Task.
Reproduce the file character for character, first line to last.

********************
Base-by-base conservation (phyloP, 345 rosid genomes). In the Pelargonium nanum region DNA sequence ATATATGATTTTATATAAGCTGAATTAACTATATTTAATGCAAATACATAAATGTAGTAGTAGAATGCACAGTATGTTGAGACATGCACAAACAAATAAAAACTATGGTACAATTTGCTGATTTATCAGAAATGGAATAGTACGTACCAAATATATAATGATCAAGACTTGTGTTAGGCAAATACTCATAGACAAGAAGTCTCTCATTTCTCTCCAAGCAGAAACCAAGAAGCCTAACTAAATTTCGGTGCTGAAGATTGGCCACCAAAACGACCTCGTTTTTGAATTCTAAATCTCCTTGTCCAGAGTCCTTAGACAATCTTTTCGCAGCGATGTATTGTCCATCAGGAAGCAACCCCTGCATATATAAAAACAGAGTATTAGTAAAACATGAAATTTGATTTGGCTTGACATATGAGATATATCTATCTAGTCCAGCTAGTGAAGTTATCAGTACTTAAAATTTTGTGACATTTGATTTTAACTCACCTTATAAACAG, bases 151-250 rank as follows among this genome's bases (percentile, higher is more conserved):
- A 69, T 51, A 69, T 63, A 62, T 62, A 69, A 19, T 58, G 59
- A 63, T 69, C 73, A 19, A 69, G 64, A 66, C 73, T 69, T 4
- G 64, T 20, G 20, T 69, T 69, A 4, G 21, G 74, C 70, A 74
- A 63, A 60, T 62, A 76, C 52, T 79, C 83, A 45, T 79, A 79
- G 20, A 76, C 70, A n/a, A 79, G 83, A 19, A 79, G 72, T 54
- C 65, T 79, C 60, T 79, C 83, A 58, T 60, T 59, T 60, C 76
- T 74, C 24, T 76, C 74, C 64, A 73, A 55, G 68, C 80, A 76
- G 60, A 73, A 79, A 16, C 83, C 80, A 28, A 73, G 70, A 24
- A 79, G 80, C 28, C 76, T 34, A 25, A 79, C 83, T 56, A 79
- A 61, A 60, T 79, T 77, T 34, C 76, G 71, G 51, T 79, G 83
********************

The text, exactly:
Base-by-base conservation (phyloP, 345 rosid genomes). In the Pelargonium nanum region DNA sequence ATATATGATTTTATATAAGCTGAATTAACTATATTTAATGCAAATACATAAATGTAGTAGTAGAATGCACAGTATGTTGAGACATGCACAAACAAATAAAAACTATGGTACAATTTGCTGATTTATCAGAAATGGAATAGTACGTACCAAATATATAATGATCAAGACTTGTGTTAGGCAAATACTCATAGACAAGAAGTCTCTCATTTCTCTCCAAGCAGAAACCAAGAAGCCTAACTAAATTTCGGTGCTGAAGATTGGCCACCAAAACGACCTCGTTTTTGAATTCTAAATCTCCTTGTCCAGAGTCCTTAGACAATCTTTTCGCAGCGATGTATTGTCCATCAGGAAGCAACCCCTGCATATATAAAAACAGAGTATTAGTAAAACATGAAATTTGATTTGGCTTGACATATGAGATATATCTATCTAGTCCAGCTAGTGAAGTTATCAGTACTTAAAATTTTGTGACATTTGATTTTAACTCACCTTATAAACAG, bases 151-250 rank as follows among this genome's bases (percentile, higher is more conserved):
- A 69, T 51, A 69, T 63, A 62, T 62, A 69, A 19, T 58, G 59
- A 63, T 69, C 73, A 19, A 69, G 64, A 66, C 73, T 69, T 4
- G 64, T 20, G 20, T 69, T 69, A 4, G 21, G 74, C 70, A 74
- A 63, A 60, T 62, A 76, C 52, T 79, C 83, A 45, T 79, A 79
- G 20, A 76, C 70, A n/a, A 79, G 83, A 19, A 79, G 72, T 54
- C 65, T 79, C 60, T 79, C 83, A 58, T 60, T 59, T 60, C 76
- T 74, C 24, T 76, C 74, C 64, A 73, A 55, G 68, C 80, A 76
- G 60, A 73, A 79, A 16, C 83, C 80, A 28, A 73, G 70, A 24
- A 79, G 80, C 28, C 76, T 34, A 25, A 79, C 83, T 56, A 79
- A 61, A 60, T 79, T 77, T 34, C 76, G 71, G 51, T 79, G 83